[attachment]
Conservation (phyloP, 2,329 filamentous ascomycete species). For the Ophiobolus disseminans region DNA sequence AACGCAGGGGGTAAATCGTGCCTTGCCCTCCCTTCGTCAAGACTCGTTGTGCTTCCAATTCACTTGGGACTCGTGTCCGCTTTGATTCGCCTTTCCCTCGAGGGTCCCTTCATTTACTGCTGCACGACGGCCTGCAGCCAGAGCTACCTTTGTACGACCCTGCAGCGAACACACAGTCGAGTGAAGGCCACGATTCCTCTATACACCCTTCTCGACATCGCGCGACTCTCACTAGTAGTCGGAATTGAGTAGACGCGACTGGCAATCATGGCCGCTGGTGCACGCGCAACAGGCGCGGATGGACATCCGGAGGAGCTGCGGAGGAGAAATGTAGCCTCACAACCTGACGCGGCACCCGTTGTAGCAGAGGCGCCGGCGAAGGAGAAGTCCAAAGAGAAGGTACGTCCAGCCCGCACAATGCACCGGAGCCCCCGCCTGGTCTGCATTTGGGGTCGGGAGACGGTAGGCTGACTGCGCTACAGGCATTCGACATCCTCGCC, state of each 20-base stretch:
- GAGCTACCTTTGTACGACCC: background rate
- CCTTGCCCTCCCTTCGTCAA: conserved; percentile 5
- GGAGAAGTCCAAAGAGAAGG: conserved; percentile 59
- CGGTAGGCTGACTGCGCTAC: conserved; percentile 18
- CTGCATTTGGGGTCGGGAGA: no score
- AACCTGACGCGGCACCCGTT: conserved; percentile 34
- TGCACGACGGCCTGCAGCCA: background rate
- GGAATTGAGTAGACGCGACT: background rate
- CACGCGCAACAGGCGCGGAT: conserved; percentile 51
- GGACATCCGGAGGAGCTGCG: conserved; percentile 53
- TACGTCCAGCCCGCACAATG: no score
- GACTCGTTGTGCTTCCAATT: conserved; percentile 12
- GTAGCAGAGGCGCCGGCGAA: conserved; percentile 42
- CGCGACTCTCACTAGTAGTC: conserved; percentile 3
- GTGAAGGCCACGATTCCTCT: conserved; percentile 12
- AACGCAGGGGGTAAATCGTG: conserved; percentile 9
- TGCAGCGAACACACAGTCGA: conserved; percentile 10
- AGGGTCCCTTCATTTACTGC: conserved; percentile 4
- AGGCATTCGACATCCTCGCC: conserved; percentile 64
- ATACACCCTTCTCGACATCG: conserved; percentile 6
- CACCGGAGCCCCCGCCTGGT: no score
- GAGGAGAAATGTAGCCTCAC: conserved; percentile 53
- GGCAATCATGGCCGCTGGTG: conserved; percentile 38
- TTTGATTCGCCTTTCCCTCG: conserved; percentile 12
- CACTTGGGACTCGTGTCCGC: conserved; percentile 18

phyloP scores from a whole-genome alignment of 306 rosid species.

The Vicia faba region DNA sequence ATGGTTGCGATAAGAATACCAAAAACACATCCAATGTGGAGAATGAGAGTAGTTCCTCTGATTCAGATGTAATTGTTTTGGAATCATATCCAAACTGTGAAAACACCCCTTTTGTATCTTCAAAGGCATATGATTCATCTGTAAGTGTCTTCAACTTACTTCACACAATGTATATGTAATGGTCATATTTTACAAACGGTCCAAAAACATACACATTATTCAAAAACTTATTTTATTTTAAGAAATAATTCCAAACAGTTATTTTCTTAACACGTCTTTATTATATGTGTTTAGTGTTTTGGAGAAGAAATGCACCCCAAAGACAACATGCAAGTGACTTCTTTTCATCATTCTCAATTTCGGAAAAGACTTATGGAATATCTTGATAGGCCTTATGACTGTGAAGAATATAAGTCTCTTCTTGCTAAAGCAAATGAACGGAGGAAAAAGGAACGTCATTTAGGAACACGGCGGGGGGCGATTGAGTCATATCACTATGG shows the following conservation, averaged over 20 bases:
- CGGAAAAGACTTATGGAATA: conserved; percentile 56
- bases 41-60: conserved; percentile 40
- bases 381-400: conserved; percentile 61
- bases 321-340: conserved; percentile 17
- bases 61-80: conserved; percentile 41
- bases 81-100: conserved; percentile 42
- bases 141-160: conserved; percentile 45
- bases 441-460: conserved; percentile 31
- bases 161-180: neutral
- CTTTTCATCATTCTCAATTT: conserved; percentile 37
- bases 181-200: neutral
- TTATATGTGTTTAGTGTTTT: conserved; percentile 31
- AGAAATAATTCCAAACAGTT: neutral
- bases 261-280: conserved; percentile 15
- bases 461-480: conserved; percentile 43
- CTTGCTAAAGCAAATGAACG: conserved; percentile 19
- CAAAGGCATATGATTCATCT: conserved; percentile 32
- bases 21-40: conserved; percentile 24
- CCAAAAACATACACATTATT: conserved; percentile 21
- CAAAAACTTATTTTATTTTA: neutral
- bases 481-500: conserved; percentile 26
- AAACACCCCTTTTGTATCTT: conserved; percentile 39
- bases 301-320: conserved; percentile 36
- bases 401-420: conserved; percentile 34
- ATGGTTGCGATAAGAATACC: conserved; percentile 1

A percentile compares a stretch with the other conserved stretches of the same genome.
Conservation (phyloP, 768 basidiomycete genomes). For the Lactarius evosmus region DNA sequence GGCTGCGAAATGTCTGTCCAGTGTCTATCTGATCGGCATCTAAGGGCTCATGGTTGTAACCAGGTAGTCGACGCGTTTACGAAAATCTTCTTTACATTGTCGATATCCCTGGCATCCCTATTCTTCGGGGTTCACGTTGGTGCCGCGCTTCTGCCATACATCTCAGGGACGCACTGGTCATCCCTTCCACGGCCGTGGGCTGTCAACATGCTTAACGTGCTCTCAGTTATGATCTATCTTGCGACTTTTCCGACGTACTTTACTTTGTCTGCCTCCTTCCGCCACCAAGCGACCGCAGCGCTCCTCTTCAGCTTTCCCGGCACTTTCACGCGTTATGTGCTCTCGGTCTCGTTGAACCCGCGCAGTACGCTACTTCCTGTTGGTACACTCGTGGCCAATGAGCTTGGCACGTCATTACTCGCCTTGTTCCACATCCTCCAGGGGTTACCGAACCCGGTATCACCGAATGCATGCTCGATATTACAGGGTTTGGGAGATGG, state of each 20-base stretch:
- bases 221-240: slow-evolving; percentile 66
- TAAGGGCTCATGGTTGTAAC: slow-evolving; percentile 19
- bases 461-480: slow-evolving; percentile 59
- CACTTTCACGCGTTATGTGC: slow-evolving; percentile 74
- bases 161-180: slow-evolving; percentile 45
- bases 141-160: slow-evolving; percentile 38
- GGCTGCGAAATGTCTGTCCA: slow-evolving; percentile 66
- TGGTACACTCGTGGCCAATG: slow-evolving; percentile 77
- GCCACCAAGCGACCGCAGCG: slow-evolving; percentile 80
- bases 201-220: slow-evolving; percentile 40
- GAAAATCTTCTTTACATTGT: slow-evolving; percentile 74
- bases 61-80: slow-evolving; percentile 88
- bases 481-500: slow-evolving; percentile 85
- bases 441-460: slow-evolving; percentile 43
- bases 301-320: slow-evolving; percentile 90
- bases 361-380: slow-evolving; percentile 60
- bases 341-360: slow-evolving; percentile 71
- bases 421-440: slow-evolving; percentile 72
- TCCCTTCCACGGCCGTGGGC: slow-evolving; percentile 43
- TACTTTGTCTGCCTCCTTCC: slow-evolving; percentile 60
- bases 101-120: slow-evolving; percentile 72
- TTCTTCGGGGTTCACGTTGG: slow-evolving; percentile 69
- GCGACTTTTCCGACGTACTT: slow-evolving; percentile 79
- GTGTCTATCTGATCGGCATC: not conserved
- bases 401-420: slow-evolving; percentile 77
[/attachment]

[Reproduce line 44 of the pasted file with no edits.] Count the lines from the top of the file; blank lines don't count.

- CTTGCTAAAGCAAATGAACG: conserved; percentile 19